Creative thinking that delivers results

23 Apr

The ultimate social media fail

Category: Social media
Social media fail,  social media under the microscope

Clients often ask me what’s the worst thing a business could do on social media. My response has always been the same over the past few years – ignore your customers and fail to respond to their comments and feedback, both negative and positive. However, a recent experience changed all this, resulting in a new “lowest of the lows”.

The ultimate ‘roadblock’

So what’s my new winner of the worst horrific thing you could do on social media? Well let start by telling you a little story!

I was (once) the very proud owner of a GMC Acadia crossover vehicle. I LOVED this truck, its look, the features, the way it drove, you name it, with the exception of its lack of fuel economy, which was no real surprise to me. People would often admire it and ask me how I liked it, especially when it was new as there weren’t that many on the road back then. I always gave them glowing reviews and said the same about the dealership I bought it from, Budd’s Chevrolet Cadillac Buick GMC in Oakville, Ontario.

Unfortunately, this all changed a couple of months ago when my car died on me due to a defective transmission. One normally doesn’t expect this to happen to a relatively expensive car after only 99,000km! In any case, I tried to get some help and advice from Budd’s but for whatever reason (perhaps the fear of making a ‘promise’ they couldn’t uphold?), they provided me with no help.

Worse still, because I made the smart financial decision to have my transmission fixed through my local mechanic and not through them and their exorbitant labour rates, both they and GM head office refused to provide me with any compensation since they “weren’t able to make any money off the repair of my truck”!

The social media fail

Being very unhappy with this lack of advice and ownership by GM but especially by Budd’s I decided to voice my displeasure publically via social media. I was actually hoping this public declaration of dissatisfaction on Facebook on Twitter would open a dialogue with the dealership, which would hopefully lead to some reasonable resolution.

So what ended up happening? Well to put it simply, it was something I had never thought possible from a supposedly reputable business and brand. In spite of the fact that my posts were non-threatening, to the point, professionally written and simply outlined my displeasure with the dealership, within hours of being published Budd’s deleted all my posts and then proceeded to block me from their social media accounts! To say I was shocked by their reaction would be an understatement!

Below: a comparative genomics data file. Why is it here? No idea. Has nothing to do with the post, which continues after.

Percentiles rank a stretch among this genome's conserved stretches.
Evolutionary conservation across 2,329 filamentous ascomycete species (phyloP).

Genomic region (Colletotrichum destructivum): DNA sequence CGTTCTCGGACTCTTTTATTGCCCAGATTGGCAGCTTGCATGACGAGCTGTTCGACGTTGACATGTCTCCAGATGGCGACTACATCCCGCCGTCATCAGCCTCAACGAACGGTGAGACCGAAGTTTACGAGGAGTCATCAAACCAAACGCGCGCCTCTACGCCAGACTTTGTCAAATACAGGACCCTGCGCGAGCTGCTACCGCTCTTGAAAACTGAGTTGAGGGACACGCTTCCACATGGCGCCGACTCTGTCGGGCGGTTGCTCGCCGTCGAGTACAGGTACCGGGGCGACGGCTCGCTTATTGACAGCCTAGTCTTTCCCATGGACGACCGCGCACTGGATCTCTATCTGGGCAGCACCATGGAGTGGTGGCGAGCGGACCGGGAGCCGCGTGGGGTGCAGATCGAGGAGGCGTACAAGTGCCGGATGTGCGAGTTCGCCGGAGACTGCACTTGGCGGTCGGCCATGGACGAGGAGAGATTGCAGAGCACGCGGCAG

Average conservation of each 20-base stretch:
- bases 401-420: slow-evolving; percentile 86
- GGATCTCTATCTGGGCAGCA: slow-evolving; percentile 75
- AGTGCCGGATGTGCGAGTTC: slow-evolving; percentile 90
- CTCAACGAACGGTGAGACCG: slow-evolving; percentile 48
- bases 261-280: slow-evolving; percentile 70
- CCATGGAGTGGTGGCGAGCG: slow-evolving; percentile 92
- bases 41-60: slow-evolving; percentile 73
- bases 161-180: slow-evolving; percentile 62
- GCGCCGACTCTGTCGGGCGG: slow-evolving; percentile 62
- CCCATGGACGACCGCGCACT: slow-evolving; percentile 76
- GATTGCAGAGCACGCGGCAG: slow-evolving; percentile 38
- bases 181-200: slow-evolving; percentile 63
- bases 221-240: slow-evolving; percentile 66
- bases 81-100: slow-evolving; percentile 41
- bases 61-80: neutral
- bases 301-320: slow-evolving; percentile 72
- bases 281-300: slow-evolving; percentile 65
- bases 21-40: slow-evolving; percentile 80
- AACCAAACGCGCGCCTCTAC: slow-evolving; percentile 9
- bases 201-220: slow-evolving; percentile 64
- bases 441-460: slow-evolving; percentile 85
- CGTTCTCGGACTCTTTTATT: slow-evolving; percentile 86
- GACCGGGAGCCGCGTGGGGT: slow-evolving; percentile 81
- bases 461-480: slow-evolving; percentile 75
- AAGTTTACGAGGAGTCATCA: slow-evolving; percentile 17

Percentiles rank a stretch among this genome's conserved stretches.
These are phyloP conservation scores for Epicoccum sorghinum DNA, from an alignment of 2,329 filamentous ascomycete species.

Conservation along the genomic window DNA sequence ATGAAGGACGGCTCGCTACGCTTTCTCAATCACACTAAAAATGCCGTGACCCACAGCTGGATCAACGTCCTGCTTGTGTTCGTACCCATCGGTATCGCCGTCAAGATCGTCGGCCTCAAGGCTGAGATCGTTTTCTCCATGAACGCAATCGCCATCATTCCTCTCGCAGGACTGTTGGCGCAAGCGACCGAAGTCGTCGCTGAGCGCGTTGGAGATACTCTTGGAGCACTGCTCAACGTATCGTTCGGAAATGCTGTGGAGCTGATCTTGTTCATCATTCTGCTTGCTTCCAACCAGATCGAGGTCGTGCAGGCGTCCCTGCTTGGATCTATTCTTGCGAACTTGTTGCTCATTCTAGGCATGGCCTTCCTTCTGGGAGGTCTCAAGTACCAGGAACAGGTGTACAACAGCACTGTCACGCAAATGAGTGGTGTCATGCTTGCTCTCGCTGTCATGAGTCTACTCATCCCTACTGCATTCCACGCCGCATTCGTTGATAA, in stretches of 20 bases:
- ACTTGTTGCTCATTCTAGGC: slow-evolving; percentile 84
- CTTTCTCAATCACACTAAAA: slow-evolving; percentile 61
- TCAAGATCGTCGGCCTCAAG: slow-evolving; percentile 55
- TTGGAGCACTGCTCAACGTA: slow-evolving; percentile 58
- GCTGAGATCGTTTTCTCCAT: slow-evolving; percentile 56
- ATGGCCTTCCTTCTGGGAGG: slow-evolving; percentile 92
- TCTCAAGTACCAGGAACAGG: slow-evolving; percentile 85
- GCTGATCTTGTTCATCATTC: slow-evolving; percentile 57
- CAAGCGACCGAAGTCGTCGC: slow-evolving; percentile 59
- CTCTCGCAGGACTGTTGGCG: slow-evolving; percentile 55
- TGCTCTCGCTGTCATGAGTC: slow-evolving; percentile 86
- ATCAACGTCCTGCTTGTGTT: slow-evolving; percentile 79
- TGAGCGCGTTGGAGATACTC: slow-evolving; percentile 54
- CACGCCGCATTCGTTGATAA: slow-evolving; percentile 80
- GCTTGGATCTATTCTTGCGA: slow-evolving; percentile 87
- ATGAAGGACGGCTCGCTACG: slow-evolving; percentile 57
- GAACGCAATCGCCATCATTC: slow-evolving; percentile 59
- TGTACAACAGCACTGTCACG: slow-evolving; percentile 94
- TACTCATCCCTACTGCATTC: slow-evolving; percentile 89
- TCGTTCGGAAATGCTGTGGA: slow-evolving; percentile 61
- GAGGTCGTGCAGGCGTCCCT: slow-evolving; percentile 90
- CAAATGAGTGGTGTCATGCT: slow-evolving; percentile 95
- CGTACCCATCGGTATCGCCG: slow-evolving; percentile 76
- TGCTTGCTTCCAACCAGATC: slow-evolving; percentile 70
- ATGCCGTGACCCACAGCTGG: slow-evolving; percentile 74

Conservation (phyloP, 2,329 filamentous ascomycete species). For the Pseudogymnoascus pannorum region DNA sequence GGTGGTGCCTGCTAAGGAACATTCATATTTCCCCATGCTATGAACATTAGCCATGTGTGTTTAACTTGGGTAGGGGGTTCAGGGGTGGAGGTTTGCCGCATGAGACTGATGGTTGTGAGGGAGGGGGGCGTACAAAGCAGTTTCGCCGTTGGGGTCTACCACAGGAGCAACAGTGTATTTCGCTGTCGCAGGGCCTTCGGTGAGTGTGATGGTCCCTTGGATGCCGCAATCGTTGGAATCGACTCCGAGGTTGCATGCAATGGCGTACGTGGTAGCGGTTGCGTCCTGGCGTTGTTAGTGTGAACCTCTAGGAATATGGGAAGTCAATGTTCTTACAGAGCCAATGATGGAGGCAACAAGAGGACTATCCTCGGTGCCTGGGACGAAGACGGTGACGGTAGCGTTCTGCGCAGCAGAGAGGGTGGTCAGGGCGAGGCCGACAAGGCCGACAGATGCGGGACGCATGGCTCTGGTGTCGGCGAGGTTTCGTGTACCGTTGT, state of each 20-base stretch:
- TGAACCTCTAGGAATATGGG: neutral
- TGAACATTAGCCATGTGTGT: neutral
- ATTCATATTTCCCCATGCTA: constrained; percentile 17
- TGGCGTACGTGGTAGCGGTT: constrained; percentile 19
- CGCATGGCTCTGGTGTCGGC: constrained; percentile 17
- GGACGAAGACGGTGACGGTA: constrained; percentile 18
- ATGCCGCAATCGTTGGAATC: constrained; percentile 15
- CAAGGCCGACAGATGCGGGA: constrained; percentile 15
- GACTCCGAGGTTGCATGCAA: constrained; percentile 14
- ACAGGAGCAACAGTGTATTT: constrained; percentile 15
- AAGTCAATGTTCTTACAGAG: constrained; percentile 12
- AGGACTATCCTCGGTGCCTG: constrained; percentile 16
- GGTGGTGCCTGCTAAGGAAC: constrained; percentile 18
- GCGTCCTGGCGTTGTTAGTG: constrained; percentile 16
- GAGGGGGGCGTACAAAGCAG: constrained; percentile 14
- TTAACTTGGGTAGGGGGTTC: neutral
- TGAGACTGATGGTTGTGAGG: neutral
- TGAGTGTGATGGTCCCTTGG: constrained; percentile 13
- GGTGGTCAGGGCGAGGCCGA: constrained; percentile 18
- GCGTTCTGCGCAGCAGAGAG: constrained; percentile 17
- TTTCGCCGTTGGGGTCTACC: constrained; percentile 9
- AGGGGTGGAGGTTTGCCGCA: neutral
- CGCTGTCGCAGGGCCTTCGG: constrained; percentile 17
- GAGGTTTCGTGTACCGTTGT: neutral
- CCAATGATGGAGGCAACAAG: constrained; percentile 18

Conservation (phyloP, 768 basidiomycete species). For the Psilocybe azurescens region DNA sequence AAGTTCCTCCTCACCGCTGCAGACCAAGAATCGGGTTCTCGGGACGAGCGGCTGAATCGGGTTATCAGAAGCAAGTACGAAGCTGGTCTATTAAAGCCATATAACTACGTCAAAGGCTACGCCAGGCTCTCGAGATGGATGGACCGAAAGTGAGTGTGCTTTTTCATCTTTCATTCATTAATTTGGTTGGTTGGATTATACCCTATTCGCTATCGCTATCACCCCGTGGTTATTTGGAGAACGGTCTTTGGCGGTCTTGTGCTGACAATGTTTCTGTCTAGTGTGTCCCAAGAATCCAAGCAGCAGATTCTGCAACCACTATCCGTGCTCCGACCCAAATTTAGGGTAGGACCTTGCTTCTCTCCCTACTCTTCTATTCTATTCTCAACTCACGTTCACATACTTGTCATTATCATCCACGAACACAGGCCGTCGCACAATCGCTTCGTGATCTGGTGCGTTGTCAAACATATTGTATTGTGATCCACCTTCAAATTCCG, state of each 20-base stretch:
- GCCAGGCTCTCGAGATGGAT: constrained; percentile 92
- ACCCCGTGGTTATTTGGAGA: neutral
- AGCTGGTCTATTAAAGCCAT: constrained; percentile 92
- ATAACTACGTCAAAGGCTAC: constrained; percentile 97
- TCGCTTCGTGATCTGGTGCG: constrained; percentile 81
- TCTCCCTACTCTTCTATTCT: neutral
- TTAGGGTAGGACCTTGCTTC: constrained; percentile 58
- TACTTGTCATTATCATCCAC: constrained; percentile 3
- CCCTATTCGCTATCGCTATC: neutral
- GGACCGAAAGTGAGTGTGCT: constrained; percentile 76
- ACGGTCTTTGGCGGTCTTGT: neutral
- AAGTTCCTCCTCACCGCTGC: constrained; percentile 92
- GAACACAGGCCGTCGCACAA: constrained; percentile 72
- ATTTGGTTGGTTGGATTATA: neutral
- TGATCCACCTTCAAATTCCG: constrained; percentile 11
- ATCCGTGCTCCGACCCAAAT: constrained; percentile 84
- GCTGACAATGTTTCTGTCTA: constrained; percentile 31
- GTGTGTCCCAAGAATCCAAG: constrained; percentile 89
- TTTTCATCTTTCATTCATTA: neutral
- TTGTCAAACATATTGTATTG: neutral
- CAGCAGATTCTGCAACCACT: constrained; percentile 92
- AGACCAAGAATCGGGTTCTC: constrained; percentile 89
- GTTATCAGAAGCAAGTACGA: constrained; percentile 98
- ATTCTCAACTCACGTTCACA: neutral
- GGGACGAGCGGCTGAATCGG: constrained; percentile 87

Lessons Learned

While I can say much about the behaviour of Budd’s from a customer service, communications and public relations perspective, I’ll focus my learnings on the marketing and social media implications of their actions. First off, we should all remember that social media is a two-way street from a communications perspective, and that your audience and customers have just as much a right (and opportunity) to talk to you as you do to communicate with them.

It’s great to receive praise and accolades from your audience, but brands also need to be prepared and adept at dealing with criticisms and complaints. Unless your audience is being abusive, irrational or threatening, the worst thing a brand could do is take a ‘legitimate’ complaint, provide patronizing feedback and then ban the customer from communicating further when you don’t like what they have to say about you!

If you can’t stand the heat, stay out of the kitchen!

As I’ve often said to my clients, if you’re not prepared to deal with the negative fallout that could arise from social media, you shouldn’t be on it in the first place. That’s why businesses in more contentious industries are often very reluctant to engage in social. They often deem that the potential risks outweigh the positives; they then make the business decision to refrain from social media all together.

So remember this lesson the next time your business looks at either entering social media or reassessing your role in this medium. It’s not for every business and if you’re not willing, able or comfortable dealing with the negative repercussions that could result, you’re best to simply avoid it and spend your marketing budget elsewhere.

If you need help deciding if social media is right for your company, and then developing a strategy to optimize your results in this medium, we can help. Contact us today to learn how we can help guide you on the path to social media success.

P.S. Hard to believe, but this customer fiasco with Budd’s actually got worse. I won’t get into details, but suffice to say I’m no longer welcome in their dealership either, even if I want to give them some business!

Share